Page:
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Body condition and use of surplus food resources

Posted by Pascual_Lopez on 21 Nov 2013 at 09:38 GMT

I have read with great interest this paper published by García-Heras et al. (2013) about the individual use of surplus food resources (SFR) in an insular population of Egyptian vultures. Interestingly, authors show that the use of SFR is asymmetric at the individual level, mainly due to a combination of extrinsic (i.e. distance from breeding sites to SFR) and intrinsic factors (principally body condition).

In this paper authors claim that the response of scavengers to food predictability at the individual has received little attention so far. Thus, they claim that our knowledge in relation to this issue is limited. I partially agree with this statement, it’s true that there is still a long way to go with regards to the effects of predictable sources of food on the behavioral ecology of birds, and particularly with regards to scavengers’ spatial ecology. However, authors omit one reference [1] published very recently (January 2013) in PLOS ONE, in which we analyze the behavioral response of adult Egyptian vultures tracked by GPS satellite telemetry at the individual level in relation to predictability of food resources. In this paper we show that Egyptian vultures are able to shift between foraging search strategies between different periods of the annual cycle (breeding and non-breeding) and, more interestingly, within the same period of the annual cycle (i.e. within the breeding season) in successive years. It would have been interesting that authors discuss their results in the light of this evidence. I’m pretty sure that this is an unintentional omission. In this paper [1], we show how Egyptian vultures are able to perform long-distance movements (ranging from 20 km to 124 km) from their breeding sites to SFR daily and every two-three days. This provides supporting evidence that predictable sources of food are a major determinant of the spatial ecology of scavengers. In this regards, I respectfully disagree with the interpretation of García-Heras et al. (2013) in their claim about the relationship between “poor” body condition and the increase of the probability of use of SFR. In the light of some published results [1,2], it is difficult to understand how birds in supposedly “poor” condition perform long-distance travels almost daily from their breeding sites to predictable sources of food to fulfill their energy requirements. Quite the contrary, it would be necessary a “good” individual condition to make these long-distance journeys taking into account that Egyptian vultures are single-prey loaders, with the associated cost in energy terms, as authors state in their paper.

In my opinion, the relationship between body condition and individual use of SFR has a major weakness: the measure of body condition. Authors measure body condition “estimated from wing residuals (linear regression between body mass and wing chord, taking into account the sex of each individual)” and provide three interesting references [31,43,44]. However, references [4] and [5] precisely advise against using wing residuals as a good indicator of body condition given that they could give rise to spurious results (see [4] and [5] for a complete discussion about this). Finally, in my opinion, it would be not correct using a one-time, single measure of body mass, as an adequate predictor of body condition in the long-term. In fact, birds’ body mass varies during the annual cycle and thus it precludes the use of one single measure of this variable as a good indicator of body condition for a long-term period such as that reported in the paper.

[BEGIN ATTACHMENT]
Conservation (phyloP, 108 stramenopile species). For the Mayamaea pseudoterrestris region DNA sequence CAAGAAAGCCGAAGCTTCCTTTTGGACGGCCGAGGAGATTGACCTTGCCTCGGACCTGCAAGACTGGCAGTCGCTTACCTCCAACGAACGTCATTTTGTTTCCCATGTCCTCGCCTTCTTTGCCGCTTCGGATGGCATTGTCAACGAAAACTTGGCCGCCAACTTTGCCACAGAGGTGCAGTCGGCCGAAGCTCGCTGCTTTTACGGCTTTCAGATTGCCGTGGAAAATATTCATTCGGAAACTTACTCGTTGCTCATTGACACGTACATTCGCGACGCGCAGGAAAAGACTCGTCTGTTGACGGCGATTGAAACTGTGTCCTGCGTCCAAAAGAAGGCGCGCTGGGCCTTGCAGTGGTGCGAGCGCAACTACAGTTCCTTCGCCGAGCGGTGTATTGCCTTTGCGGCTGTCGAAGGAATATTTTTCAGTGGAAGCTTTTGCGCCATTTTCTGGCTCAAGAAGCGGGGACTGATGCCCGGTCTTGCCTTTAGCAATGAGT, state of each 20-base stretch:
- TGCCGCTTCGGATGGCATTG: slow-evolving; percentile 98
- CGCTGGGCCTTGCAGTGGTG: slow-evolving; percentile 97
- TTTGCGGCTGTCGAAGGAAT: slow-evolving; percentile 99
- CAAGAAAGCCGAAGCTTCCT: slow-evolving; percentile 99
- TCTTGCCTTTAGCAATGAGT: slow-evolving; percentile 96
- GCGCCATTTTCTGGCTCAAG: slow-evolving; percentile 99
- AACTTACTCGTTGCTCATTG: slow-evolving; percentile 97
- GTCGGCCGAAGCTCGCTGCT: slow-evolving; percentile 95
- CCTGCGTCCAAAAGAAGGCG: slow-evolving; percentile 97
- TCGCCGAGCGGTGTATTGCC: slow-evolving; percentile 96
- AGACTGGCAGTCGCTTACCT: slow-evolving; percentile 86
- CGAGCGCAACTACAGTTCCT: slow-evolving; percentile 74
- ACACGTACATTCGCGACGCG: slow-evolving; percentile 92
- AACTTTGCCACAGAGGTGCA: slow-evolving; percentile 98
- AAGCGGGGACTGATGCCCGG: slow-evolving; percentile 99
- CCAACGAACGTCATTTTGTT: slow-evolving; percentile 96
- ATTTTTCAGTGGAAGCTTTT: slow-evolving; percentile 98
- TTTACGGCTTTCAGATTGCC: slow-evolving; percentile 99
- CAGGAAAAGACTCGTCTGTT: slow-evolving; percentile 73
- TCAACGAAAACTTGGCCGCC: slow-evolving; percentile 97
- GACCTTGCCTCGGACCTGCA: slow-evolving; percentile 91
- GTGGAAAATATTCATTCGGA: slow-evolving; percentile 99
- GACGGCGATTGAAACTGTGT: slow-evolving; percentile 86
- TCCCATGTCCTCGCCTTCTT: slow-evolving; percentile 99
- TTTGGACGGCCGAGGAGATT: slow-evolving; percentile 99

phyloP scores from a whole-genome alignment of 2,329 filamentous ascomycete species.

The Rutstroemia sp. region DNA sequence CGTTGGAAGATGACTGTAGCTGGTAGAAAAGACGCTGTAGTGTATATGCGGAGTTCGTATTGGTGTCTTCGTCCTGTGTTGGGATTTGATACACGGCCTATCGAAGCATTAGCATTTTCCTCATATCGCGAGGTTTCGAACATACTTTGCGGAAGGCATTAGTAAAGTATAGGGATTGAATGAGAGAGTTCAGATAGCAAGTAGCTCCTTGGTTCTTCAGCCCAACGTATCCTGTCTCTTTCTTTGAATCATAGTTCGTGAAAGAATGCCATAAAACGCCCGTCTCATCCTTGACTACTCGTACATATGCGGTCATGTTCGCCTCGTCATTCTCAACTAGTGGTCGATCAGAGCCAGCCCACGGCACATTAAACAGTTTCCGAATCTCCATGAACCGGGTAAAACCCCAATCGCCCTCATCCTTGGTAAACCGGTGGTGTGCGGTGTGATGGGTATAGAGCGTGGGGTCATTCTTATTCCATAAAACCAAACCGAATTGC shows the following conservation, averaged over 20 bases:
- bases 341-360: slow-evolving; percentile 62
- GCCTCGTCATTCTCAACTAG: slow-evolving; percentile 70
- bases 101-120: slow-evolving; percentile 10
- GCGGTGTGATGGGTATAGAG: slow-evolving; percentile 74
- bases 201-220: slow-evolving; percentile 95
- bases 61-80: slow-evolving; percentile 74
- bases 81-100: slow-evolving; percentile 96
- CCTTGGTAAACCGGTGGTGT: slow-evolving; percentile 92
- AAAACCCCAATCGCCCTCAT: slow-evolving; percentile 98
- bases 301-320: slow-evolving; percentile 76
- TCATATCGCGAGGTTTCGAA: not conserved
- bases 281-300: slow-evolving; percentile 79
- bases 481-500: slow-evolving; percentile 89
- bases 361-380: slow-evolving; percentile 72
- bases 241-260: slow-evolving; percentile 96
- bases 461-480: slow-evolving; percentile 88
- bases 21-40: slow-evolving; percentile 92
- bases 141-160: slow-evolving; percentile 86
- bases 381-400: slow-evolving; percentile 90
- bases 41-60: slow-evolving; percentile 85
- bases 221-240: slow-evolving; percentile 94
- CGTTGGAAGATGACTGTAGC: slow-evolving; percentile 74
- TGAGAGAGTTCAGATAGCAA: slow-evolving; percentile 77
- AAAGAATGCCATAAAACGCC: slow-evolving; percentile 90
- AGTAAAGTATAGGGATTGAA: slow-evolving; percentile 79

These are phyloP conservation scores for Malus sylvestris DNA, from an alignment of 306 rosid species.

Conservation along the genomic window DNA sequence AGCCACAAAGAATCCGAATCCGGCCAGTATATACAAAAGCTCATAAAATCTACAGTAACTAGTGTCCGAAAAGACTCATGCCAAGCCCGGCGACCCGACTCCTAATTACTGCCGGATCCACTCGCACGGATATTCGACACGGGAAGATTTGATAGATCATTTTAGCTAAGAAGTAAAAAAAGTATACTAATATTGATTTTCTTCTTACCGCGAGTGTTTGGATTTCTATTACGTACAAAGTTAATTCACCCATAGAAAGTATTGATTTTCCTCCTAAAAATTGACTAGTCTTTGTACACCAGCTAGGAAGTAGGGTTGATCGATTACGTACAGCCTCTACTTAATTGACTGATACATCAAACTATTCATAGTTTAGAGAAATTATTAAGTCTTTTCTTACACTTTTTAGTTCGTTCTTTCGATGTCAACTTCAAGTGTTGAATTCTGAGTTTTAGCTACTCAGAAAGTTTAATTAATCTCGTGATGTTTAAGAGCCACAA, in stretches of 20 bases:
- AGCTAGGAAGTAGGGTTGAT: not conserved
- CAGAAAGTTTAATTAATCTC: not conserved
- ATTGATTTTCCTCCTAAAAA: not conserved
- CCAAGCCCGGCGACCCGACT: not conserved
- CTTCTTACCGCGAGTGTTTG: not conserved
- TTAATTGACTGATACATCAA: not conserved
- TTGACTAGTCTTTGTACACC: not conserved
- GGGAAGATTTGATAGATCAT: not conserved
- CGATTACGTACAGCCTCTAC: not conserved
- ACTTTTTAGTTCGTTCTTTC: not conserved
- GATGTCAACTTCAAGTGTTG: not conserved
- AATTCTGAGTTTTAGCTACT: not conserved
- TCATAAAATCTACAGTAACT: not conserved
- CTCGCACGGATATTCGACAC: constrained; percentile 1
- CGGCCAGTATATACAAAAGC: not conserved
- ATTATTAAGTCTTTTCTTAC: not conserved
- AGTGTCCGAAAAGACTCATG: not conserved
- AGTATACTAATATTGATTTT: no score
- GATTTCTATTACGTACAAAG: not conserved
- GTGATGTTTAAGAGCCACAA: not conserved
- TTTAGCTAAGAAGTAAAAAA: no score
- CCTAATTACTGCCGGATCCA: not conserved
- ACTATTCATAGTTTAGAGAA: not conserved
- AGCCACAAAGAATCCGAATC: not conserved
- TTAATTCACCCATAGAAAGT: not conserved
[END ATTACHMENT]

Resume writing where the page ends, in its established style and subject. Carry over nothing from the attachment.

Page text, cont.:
I wish this scientific discussion will be useful to increase our knowledge of the ecology of this endangered species in particular and that of scavengers in general. I would like to congratulate the authors for their excellent field work.


[1] López-López, P., Benavent-Corai, J., García-Ripollés, C., Urios, V. 2013. Scavengers on the move: behavioural changes in foraging search patterns during the annual cycle. PLOS ONE 8(1): e54352 (doi: 10.1371/journal.pone.0054352)

[2] García-Ripollés, C., López-López, P., & Urios, V. 2010. First description of migration and wintering of adult Egyptian vultures Neophron percnopterus tracked by GPS satellite telemetry. Bird Study 57: 261–265.

[3] Agudo R (2010) Conservation Genetics on Islands, a case of the Canarian Egyptian Vulture. PhD thesis Universidad Complutense: Madrid. 230 p.

[4] Green AJ (2001) Mass/length residuals: measures of body condition or generators of spurious results? Ecology 82: 1473–1483. doi: 10.1890/0012-9658(2001)082[1473:MLRMOB]2.0.CO;2.

[5] Peig J, Green A (2010) The paradigm of body condition: a critical reappraisal of current methods based on mass and length. Funct Ecol 24: 1323-1332. doi:10.1111/j.1365-2435.2010.01751.x.

Pascual López-López, Ph.D.
"Juan de la Cierva" post-doctoral fellow
Vertebrate Zoology Research Group
University of Alicante, Spain
web: http://paslopez.wordpress...

No competing interests declared.